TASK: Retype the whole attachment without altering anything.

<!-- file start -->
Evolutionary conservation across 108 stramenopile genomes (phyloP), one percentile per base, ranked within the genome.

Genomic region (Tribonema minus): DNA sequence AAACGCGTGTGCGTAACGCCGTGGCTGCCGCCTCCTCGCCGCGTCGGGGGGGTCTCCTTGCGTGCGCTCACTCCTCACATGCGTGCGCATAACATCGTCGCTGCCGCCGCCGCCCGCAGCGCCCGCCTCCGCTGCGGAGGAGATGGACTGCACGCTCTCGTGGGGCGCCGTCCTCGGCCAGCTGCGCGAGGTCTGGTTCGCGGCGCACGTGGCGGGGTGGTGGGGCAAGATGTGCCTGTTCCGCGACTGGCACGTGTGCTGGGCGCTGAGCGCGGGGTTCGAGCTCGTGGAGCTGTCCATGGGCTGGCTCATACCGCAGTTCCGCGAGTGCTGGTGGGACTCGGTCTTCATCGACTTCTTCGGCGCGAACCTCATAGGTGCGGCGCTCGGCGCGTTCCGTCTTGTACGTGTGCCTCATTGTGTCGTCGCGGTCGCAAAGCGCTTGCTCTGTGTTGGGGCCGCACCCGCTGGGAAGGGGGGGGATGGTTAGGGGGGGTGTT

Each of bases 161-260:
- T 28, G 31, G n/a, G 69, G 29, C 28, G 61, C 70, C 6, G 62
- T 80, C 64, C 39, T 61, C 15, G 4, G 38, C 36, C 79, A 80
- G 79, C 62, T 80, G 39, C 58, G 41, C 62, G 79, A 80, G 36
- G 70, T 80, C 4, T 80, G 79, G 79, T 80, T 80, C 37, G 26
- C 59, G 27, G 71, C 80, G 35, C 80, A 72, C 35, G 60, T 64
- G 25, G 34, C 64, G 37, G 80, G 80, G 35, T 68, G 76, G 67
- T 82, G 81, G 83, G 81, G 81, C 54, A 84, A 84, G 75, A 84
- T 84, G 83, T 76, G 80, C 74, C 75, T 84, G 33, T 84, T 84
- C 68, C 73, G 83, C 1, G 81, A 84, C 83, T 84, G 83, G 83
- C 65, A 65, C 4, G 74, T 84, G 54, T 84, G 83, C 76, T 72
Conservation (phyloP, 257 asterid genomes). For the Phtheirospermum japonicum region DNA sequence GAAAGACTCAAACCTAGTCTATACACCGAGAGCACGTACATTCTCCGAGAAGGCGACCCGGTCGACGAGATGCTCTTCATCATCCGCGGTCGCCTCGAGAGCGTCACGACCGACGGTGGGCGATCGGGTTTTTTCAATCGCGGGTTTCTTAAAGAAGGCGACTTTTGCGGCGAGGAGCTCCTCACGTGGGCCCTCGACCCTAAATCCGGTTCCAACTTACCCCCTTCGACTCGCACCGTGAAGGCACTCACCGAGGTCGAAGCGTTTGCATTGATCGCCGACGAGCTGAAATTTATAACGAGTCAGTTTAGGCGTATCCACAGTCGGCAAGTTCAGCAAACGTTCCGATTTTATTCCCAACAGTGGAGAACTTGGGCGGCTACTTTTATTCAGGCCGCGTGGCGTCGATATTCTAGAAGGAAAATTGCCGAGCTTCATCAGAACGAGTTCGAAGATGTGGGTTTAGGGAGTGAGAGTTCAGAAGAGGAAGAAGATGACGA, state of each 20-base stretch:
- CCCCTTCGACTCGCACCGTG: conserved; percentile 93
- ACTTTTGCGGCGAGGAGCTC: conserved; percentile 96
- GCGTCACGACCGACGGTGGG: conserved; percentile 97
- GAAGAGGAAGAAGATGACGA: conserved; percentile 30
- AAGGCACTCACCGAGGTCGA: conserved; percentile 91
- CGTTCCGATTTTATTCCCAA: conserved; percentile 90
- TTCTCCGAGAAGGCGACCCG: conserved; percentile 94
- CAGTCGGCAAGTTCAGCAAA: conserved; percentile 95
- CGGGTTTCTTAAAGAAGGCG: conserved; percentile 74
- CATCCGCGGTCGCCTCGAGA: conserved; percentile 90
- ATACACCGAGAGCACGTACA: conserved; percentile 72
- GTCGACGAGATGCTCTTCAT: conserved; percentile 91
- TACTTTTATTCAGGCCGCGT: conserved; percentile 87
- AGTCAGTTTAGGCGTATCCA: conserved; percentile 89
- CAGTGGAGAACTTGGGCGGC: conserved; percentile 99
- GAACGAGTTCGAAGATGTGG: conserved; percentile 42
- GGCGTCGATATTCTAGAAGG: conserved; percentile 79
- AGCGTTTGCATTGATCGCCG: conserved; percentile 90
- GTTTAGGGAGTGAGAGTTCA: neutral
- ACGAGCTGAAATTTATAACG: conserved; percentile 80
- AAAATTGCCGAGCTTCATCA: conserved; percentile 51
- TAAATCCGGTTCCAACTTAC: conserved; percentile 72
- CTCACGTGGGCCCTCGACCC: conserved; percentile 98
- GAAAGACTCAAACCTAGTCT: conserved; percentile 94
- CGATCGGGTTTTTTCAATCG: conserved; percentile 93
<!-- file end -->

Evolutionary conservation across 108 stramenopile genomes (phyloP), one percentile per base, ranked within the genome.

Genomic region (Tribonema minus): DNA sequence AAACGCGTGTGCGTAACGCCGTGGCTGCCGCCTCCTCGCCGCGTCGGGGGGGTCTCCTTGCGTGCGCTCACTCCTCACATGCGTGCGCATAACATCGTCGCTGCCGCCGCCGCCCGCAGCGCCCGCCTCCGCTGCGGAGGAGATGGACTGCACGCTCTCGTGGGGCGCCGTCCTCGGCCAGCTGCGCGAGGTCTGGTTCGCGGCGCACGTGGCGGGGTGGTGGGGCAAGATGTGCCTGTTCCGCGACTGGCACGTGTGCTGGGCGCTGAGCGCGGGGTTCGAGCTCGTGGAGCTGTCCATGGGCTGGCTCATACCGCAGTTCCGCGAGTGCTGGTGGGACTCGGTCTTCATCGACTTCTTCGGCGCGAACCTCATAGGTGCGGCGCTCGGCGCGTTCCGTCTTGTACGTGTGCCTCATTGTGTCGTCGCGGTCGCAAAGCGCTTGCTCTGTGTTGGGGCCGCACCCGCTGGGAAGGGGGGGGATGGTTAGGGGGGGTGTT

Each of bases 161-260:
- T 28, G 31, G n/a, G 69, G 29, C 28, G 61, C 70, C 6, G 62
- T 80, C 64, C 39, T 61, C 15, G 4, G 38, C 36, C 79, A 80
- G 79, C 62, T 80, G 39, C 58, G 41, C 62, G 79, A 80, G 36
- G 70, T 80, C 4, T 80, G 79, G 79, T 80, T 80, C 37, G 26
- C 59, G 27, G 71, C 80, G 35, C 80, A 72, C 35, G 60, T 64
- G 25, G 34, C 64, G 37, G 80, G 80, G 35, T 68, G 76, G 67
- T 82, G 81, G 83, G 81, G 81, C 54, A 84, A 84, G 75, A 84
- T 84, G 83, T 76, G 80, C 74, C 75, T 84, G 33, T 84, T 84
- C 68, C 73, G 83, C 1, G 81, A 84, C 83, T 84, G 83, G 83
- C 65, A 65, C 4, G 74, T 84, G 54, T 84, G 83, C 76, T 72
Conservation (phyloP, 257 asterid genomes). For the Phtheirospermum japonicum region DNA sequence GAAAGACTCAAACCTAGTCTATACACCGAGAGCACGTACATTCTCCGAGAAGGCGACCCGGTCGACGAGATGCTCTTCATCATCCGCGGTCGCCTCGAGAGCGTCACGACCGACGGTGGGCGATCGGGTTTTTTCAATCGCGGGTTTCTTAAAGAAGGCGACTTTTGCGGCGAGGAGCTCCTCACGTGGGCCCTCGACCCTAAATCCGGTTCCAACTTACCCCCTTCGACTCGCACCGTGAAGGCACTCACCGAGGTCGAAGCGTTTGCATTGATCGCCGACGAGCTGAAATTTATAACGAGTCAGTTTAGGCGTATCCACAGTCGGCAAGTTCAGCAAACGTTCCGATTTTATTCCCAACAGTGGAGAACTTGGGCGGCTACTTTTATTCAGGCCGCGTGGCGTCGATATTCTAGAAGGAAAATTGCCGAGCTTCATCAGAACGAGTTCGAAGATGTGGGTTTAGGGAGTGAGAGTTCAGAAGAGGAAGAAGATGACGA, state of each 20-base stretch:
- CCCCTTCGACTCGCACCGTG: conserved; percentile 93
- ACTTTTGCGGCGAGGAGCTC: conserved; percentile 96
- GCGTCACGACCGACGGTGGG: conserved; percentile 97
- GAAGAGGAAGAAGATGACGA: conserved; percentile 30
- AAGGCACTCACCGAGGTCGA: conserved; percentile 91
- CGTTCCGATTTTATTCCCAA: conserved; percentile 90
- TTCTCCGAGAAGGCGACCCG: conserved; percentile 94
- CAGTCGGCAAGTTCAGCAAA: conserved; percentile 95
- CGGGTTTCTTAAAGAAGGCG: conserved; percentile 74
- CATCCGCGGTCGCCTCGAGA: conserved; percentile 90
- ATACACCGAGAGCACGTACA: conserved; percentile 72
- GTCGACGAGATGCTCTTCAT: conserved; percentile 91
- TACTTTTATTCAGGCCGCGT: conserved; percentile 87
- AGTCAGTTTAGGCGTATCCA: conserved; percentile 89
- CAGTGGAGAACTTGGGCGGC: conserved; percentile 99
- GAACGAGTTCGAAGATGTGG: conserved; percentile 42
- GGCGTCGATATTCTAGAAGG: conserved; percentile 79
- AGCGTTTGCATTGATCGCCG: conserved; percentile 90
- GTTTAGGGAGTGAGAGTTCA: neutral
- ACGAGCTGAAATTTATAACG: conserved; percentile 80
- AAAATTGCCGAGCTTCATCA: conserved; percentile 51
- TAAATCCGGTTCCAACTTAC: conserved; percentile 72
- CTCACGTGGGCCCTCGACCC: conserved; percentile 98
- GAAAGACTCAAACCTAGTCT: conserved; percentile 94
- CGATCGGGTTTTTTCAATCG: conserved; percentile 93